Tuesday 17 October 2017

Celestial influence may lead to hot August, postman predicts

MERCURY RISING: Postman Michael Gallagher
MERCURY RISING: Postman Michael Gallagher
Allison Bray

Allison Bray

Spending summer at home? Then pray that a postman from Donegal is proven correct while a global weather forecasting giant used by governments, space agencies and more than one billion people is dead wrong.

Amateur meteorologist Michael Gallagher from Lifford last week used folklore, acute observation of local flora and fauna as well as close scrutiny of the phases of the moon to predict that July's cool and sometimes wet and windy weather will improve.

But AccuWeather, the worldwide weather agency operating out of a massive control centre in Pennsylvania, is more pessimistic. They say the murky unsettled conditions will persist until the end of the first week of August at least.

Michael Gallagher says that the weather will improve thanks in part to a New Moon falling on a Friday, which, according to local legend, is a harbinger of good weather.

But he warns that things could go downhill again in September due to the New Moon falling on a Sunday.

"That's not a good sign," said Mr Gallagher.

While we've had more sunshine and warmth this year than the really dismal summers of 2012, 2008 and 2007, the summer of 2015 isn't shaping to be that much better.

As our neighbours on the Continent bake in searing temperatures, Ireland has struggled to hit the 20C mark for much of this month.

"There's not much positive, I can tell you," Met Eireann meteorologist Harm Luijkx told the Sunday Independent.

A series of low-pressure systems coming in from the Atlantic has kept temperatures below average, with frequent showers and spells of rain, he said.

Although we may get a brief reprieve early this week when temperatures will hover between the mid and high teens, we'll be lucky to see the mercury exceed 15C by mid-week, with plenty of showers, he said.

"The general outlook is it will stay changeable and unsettled for most of this week," he said.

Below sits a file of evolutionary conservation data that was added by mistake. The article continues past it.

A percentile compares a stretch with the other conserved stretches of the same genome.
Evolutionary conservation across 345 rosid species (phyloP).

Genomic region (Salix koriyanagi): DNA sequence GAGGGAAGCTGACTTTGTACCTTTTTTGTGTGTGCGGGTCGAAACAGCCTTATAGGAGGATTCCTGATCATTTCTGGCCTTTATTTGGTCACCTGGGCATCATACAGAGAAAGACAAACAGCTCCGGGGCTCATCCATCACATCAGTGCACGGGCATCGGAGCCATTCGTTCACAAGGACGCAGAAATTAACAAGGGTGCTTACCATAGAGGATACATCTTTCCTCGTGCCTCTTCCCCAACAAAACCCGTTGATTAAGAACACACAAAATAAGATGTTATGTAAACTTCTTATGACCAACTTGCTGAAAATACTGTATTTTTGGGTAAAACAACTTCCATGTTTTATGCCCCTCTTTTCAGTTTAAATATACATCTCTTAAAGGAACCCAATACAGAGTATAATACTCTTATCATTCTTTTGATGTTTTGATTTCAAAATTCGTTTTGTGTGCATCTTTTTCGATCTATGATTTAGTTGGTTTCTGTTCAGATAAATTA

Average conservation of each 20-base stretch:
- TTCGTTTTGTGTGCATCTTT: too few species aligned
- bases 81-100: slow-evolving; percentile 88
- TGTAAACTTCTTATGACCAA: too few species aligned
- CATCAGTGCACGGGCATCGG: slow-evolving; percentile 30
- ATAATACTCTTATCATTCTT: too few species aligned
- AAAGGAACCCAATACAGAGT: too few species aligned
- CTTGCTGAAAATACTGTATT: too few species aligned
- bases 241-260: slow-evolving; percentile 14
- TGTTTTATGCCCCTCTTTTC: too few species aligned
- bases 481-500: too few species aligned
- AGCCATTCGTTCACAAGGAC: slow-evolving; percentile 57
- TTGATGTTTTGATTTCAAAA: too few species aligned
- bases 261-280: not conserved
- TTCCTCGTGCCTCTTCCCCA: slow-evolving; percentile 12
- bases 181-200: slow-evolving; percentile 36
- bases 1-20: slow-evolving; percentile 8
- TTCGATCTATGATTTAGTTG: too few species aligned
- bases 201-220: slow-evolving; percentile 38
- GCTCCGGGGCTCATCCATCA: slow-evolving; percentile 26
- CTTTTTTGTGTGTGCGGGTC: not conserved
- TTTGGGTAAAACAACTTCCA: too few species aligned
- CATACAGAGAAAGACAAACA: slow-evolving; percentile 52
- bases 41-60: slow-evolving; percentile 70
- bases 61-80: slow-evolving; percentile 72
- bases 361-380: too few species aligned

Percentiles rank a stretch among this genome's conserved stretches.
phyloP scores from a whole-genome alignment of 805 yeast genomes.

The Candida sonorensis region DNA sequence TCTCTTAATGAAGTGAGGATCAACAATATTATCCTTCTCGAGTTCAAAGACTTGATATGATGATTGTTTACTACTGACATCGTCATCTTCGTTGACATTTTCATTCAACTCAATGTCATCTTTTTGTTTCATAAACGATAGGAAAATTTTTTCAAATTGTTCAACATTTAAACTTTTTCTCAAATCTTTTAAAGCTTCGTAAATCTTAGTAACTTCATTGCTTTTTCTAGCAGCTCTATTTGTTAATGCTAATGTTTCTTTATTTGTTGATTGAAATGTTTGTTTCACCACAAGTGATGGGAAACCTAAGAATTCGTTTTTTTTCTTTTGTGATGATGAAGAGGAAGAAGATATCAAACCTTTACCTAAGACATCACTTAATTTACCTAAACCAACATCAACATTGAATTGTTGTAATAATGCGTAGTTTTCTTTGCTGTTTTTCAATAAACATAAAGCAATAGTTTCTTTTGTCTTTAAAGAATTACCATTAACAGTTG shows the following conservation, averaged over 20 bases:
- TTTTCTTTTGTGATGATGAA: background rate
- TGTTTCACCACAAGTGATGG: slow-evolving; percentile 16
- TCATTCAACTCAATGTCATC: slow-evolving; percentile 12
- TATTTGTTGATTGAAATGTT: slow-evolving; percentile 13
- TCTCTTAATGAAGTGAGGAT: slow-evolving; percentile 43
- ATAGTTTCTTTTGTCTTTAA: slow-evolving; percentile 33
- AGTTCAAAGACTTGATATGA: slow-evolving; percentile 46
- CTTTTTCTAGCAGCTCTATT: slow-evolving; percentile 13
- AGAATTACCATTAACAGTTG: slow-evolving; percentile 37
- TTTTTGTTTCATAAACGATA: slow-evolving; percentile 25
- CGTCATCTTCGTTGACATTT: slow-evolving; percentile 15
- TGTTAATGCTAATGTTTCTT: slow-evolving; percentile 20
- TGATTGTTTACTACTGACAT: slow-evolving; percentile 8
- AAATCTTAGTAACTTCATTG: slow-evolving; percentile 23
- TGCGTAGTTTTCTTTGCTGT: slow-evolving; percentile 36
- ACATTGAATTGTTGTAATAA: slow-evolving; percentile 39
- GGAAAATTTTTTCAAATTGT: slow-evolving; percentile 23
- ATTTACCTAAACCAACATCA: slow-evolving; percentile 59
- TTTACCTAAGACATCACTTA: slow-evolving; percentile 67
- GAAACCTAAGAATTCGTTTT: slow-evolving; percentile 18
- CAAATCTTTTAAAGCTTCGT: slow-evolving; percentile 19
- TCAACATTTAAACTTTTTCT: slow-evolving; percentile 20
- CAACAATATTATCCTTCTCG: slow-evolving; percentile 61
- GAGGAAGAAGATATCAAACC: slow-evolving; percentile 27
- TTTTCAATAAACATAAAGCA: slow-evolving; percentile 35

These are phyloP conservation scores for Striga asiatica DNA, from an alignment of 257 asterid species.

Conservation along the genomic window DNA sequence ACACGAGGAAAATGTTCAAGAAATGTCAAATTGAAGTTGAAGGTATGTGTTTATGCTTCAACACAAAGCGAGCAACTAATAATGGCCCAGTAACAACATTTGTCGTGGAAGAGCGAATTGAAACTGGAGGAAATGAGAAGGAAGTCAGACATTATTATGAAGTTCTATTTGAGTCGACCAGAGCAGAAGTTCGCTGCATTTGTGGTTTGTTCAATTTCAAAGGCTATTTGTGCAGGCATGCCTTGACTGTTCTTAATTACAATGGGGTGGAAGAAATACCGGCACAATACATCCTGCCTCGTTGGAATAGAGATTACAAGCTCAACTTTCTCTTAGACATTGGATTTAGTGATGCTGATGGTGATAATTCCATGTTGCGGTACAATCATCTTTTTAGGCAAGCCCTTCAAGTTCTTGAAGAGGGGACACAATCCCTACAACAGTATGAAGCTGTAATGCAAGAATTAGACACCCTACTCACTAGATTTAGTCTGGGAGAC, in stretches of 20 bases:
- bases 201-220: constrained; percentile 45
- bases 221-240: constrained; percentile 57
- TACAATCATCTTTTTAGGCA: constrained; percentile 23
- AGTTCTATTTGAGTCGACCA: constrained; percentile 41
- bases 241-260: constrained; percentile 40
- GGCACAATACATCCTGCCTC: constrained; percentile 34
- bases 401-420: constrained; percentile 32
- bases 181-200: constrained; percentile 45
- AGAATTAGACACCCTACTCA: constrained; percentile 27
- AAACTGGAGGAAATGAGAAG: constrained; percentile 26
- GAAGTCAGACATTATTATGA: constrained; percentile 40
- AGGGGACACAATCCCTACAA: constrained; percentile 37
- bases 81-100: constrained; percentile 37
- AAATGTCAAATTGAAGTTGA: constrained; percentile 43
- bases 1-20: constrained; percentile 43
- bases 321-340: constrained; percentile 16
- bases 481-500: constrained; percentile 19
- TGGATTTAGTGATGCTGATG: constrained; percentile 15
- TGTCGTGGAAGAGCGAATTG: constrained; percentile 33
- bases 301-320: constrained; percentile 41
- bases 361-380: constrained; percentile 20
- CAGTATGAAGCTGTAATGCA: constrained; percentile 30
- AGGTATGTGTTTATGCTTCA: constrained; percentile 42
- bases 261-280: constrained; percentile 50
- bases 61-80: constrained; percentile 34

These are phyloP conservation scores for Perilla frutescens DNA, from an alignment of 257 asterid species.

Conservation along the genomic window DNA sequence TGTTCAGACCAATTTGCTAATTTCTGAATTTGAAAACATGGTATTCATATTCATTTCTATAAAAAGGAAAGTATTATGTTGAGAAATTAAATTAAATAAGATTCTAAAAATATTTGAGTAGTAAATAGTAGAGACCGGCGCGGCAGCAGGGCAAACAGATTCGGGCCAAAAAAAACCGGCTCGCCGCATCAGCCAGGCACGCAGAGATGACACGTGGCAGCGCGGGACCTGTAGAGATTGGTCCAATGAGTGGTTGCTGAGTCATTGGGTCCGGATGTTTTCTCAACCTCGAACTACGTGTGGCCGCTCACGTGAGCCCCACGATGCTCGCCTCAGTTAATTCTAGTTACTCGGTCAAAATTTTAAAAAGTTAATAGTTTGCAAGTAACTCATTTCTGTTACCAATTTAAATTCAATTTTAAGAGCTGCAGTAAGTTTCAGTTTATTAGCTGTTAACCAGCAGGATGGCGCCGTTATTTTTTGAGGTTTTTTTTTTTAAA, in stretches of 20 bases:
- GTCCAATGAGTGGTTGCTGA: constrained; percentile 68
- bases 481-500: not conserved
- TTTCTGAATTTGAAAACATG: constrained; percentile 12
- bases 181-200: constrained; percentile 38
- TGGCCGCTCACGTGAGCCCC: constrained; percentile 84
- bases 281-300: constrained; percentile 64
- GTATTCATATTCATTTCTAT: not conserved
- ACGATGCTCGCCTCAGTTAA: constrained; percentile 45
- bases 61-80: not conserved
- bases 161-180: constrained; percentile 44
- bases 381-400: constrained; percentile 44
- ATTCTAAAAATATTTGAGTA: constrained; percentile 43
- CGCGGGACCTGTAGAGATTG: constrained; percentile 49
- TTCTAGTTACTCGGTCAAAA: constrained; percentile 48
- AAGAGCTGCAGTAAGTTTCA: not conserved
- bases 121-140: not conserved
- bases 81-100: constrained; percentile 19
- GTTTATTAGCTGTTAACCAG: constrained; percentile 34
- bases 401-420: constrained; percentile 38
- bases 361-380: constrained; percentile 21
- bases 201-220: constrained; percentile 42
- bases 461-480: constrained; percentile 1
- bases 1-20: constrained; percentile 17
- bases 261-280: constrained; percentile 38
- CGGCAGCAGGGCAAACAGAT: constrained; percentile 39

And the picture looks even bleaker over the next fortnight, according to the long-term forecast for online meteorologist AccuWeather.com.

According to its predictions, the next sunny day will be next Saturday, when the temperature will hit 18C with just a scattering of clouds.

But the forecaster predicts that cloudy conditions in all forms - which it describes as "variable clouds", "considerable clouds", "rather cloudy" and "mostly cloudy" - will loom over the capital with the odd shower and thunderstorm through the first week in August.

The outlook is set to improve by the second weekend in August when temperatures will "soar" to 21C with generally sunny conditions, according to AccuWeather.com.

But in the meantime, as al fresco bars and cafes and other outdoor businesses are feeling the pinch, at least some businesses are thriving.

Sunways Holidays is reporting a spike in bookings to sun destinations like Costa Del Sol, Lake Garda and Turkey over the past week.

The Funtasia water park in Drogheda, Co Louth, has been busy all month after a slow start in June when the weather was good, while the National Aquatic Centre in Blanchardstown, west Dublin, which features the AquaZone indoor water adventure centre for children, has also seen a surge in the number of day visitors so far this month, according to spokesman Robbie Whelan.

"It's been a busy start to the summer. We're already about 8pc ahead of last year," he said, noting the lack of proper beach weather is helping to drum up business, including one family who gave up on a day at the beach last week after being blasted with blowing sand.

Keeping with the tropical theme, those looking for an escape from the rain, the Straffan Butterfly Farm and Museum in Co Kildare offers a sultry oasis of tropical plants as exotic butterflies flutter freely in the jungle-themed tropical house.

The National Botanic Gardens in Glasnevin, Dublin, also provides a steamy reprieve from dismal weather at its stunning Victorian-era Palm House conservatory featuring a mini waterfall and babbling brook along with exotic tropical plants and giant palm trees.

Punters can also go on a mini safari at the National Reptile Zoo near Kilkenny where you'll see live crocodiles, alligators and iguanas in their natural habitats, where the temperature is always hot.

Sunday Independent

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